I’m blown away by community and national responses to crisis. When there’s a natural disaster or widespread community trauma, people want to help! Some actually take vacation days to drive across the country and clean up debris or rebuild cities.
Caring individuals around the world are also financially generous during a crisis. For example, following the horrific 2013 tornado in Moore, Oklahoma that killed 25, injured more than 300, and destroyed 1,100 homes and 2 schools, 3 solid days of national media attention led to—not “fundraising”—but what one executive called “fund-catching.” Best estimates put donations at over $100 million. (Source)
While the saying “many hands make light work” is indisputably true, there’s still a limit to what most of us can do when it comes to offering face to face emotional care to victims, especially when those victims are children.
That’s why camps are perfectly equipped to do what they do best—care for kids—when community violence or natural disasters leave children floundering with fear, loss, anxiety and confusion—or worse: when they have been uprooted, displaced, injured or victimized in the crisis.
5 Resources Camps Have That Enable Impromptu Community Aid: [Tweet this]
- Spaces, programs, and caring professionals dedicated to and already approved for the care of children
- Processes in place to facilitate logistics of impromptu programs
- Pre-established partnerships or networks to funnel donations toward camperships or recruit volunteers to help
- Environments that naturally heal (play, nature, creativity, camaraderie, joy), away from the troubled area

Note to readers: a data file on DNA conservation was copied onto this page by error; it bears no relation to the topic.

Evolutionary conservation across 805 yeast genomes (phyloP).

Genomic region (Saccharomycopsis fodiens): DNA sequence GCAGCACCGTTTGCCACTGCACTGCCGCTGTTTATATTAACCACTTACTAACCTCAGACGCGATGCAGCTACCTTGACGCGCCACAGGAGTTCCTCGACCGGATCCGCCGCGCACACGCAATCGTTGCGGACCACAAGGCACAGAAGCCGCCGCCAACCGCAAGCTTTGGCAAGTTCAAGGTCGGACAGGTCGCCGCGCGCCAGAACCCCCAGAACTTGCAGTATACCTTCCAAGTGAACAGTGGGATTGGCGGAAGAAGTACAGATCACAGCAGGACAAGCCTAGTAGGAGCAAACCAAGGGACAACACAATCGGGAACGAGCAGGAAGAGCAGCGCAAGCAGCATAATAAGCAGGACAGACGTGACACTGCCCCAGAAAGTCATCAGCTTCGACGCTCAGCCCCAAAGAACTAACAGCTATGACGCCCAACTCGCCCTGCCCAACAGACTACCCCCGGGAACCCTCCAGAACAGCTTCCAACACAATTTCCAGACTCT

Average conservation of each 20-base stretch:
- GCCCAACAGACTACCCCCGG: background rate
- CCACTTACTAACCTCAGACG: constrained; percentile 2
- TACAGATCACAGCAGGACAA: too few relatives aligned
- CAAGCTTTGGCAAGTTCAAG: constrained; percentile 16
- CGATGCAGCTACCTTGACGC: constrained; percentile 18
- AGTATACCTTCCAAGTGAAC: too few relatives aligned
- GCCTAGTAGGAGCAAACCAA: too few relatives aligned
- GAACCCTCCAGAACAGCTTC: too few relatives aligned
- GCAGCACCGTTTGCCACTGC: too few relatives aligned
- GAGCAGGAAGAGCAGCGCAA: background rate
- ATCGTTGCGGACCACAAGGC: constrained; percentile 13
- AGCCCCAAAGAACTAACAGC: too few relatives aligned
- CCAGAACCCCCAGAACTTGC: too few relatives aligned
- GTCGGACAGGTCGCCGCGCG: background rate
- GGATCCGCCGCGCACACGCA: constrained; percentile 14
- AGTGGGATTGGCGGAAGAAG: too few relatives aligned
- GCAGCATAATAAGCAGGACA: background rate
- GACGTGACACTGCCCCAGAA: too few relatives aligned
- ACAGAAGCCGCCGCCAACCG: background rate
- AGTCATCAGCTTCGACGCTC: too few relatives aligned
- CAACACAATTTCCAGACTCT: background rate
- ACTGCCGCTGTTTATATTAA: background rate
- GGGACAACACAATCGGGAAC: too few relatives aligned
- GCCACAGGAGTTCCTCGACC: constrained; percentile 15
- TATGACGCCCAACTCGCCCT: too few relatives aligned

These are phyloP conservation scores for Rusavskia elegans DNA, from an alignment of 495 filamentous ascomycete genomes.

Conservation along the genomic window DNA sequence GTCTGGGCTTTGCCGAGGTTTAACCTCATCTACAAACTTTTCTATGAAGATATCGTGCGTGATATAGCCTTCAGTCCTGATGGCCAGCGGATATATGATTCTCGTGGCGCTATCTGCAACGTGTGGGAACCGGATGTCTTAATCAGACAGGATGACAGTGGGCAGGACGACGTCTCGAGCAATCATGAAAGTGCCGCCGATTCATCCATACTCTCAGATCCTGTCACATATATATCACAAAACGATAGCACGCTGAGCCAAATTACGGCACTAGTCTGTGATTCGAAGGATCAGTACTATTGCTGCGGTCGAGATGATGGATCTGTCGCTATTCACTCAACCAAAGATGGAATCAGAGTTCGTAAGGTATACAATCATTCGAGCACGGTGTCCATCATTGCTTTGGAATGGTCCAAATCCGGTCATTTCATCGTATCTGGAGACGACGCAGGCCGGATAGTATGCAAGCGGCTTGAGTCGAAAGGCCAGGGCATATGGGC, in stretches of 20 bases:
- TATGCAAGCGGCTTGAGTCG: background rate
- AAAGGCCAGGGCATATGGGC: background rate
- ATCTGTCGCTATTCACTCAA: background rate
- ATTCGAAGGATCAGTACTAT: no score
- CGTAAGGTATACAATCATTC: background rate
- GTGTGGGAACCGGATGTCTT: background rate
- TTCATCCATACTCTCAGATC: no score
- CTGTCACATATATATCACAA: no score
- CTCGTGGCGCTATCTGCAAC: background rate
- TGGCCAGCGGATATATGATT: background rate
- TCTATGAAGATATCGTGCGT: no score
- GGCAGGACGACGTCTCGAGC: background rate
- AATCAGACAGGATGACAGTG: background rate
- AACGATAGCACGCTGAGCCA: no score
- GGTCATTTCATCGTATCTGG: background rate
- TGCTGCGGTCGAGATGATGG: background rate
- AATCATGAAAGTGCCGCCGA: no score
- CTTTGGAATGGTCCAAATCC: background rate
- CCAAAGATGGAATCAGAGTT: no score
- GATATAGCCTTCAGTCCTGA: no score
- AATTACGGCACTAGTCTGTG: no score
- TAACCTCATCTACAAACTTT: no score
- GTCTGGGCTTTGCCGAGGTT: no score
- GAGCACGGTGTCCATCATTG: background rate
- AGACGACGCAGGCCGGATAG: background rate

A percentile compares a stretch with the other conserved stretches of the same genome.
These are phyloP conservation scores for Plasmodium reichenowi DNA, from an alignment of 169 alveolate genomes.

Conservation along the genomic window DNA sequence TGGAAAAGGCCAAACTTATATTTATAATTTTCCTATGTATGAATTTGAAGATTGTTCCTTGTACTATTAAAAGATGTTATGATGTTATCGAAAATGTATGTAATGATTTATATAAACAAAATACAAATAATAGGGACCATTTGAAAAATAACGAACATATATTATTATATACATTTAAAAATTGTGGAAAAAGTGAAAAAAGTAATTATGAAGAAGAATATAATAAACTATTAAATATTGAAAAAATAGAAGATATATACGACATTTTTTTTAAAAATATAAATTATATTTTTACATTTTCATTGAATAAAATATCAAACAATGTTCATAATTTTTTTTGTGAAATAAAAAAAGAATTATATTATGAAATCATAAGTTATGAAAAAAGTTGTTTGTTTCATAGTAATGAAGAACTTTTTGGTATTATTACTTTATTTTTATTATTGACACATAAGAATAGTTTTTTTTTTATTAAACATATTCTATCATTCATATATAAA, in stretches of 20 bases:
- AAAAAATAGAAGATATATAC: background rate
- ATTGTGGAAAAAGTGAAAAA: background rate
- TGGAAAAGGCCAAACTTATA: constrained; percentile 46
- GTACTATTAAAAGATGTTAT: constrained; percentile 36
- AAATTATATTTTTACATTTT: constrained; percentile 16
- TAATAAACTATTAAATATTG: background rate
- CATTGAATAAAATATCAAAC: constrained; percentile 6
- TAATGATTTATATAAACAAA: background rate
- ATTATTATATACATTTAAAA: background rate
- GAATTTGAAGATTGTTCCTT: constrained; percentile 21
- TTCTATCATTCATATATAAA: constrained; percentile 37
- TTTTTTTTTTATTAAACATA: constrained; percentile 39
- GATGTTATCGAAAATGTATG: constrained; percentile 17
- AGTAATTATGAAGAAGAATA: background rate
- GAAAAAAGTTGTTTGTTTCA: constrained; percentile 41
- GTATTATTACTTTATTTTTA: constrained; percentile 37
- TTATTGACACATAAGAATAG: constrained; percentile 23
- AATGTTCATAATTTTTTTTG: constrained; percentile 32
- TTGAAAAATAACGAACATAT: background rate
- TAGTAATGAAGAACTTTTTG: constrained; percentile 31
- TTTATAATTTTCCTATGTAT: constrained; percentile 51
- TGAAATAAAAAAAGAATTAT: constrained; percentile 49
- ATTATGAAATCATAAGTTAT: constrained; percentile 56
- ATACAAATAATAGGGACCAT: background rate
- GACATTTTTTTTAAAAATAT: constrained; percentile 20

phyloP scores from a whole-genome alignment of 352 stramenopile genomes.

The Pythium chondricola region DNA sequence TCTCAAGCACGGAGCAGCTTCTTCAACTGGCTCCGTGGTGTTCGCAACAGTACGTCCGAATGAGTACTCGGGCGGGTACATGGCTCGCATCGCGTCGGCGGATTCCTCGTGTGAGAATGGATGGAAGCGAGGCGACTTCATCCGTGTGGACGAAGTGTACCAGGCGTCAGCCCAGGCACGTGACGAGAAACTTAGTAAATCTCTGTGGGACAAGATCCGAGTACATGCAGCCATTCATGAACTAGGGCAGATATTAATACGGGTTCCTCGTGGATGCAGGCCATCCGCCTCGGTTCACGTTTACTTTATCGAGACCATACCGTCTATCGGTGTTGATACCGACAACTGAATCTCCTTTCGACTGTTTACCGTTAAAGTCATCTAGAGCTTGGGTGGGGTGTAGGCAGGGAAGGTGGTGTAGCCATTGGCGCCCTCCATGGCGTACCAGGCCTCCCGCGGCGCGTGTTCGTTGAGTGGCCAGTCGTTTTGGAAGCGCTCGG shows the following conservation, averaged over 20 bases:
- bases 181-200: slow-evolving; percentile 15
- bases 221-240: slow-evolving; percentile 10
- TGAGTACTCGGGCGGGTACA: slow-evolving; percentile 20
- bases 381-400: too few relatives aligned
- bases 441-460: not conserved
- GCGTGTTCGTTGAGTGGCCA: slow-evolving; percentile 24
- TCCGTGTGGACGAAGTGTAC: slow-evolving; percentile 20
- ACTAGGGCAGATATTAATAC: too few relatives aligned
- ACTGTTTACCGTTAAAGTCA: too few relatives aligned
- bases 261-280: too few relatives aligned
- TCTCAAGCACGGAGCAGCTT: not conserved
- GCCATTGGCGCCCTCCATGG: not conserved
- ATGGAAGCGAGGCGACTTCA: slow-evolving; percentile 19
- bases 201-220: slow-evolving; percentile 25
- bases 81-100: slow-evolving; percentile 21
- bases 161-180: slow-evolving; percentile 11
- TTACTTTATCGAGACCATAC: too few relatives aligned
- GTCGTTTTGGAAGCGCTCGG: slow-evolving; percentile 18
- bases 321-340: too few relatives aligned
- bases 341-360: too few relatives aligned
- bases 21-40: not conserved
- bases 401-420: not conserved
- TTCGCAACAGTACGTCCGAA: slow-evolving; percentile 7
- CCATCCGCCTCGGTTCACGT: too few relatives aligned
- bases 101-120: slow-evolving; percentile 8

- Access to resources to help children with trauma
American Camp Association’s CEO, Peg Smith, recently highlighted one such camp that sprang up in the wake of the recent violence and unrest in Ferguson, Missouri. Camp Manitowa, a retreat center and summer camp for 2nd-9th graders, located an hour south of St. Louis, used scholarship funds to bring 100 Ferguson youth to an impromptu camp.
Director Andy Brown was inspired to create #CampFerguson through an article which suggested the community could help children whose first day of school was delayed because of the crisis by providing activities. “I read that and thought, ‘Providing activities for kids when they are out of school is exactly what we do,’” he said.
Tension is ongoing in Ferguson and violence leaves long-lasting trauma. So Brown is fundraising to turn #CampFerguson into a bi-annual retreat for over 150 students all living in Ferguson and have scheduled the next retreat for April 3-5, 2015. (Donate here, or promote this fundraiser to your network.)
Many other ongoing camps and clinics have been established to address the trauma children in violent neighborhoods live with. One such program, conducted by YMCA of Metro Chicago in association with the Adler School of Professional Psychology, hosts an Urban Warriors program that pairs military veterans from the nation’s last two wars with youths in Chicago’s under-served neighborhoods.
In increasingly tumultuous times, undoubtedly camps are and will continue to be, to quote Peg Smith, “champions for a peaceful future.” It’s in their DNA.
As always, we’re proud to be associated with the camp champs who share our concern for America’s children.
Thank you for letting us be a part of the generosity of spirit that characterizes this industry!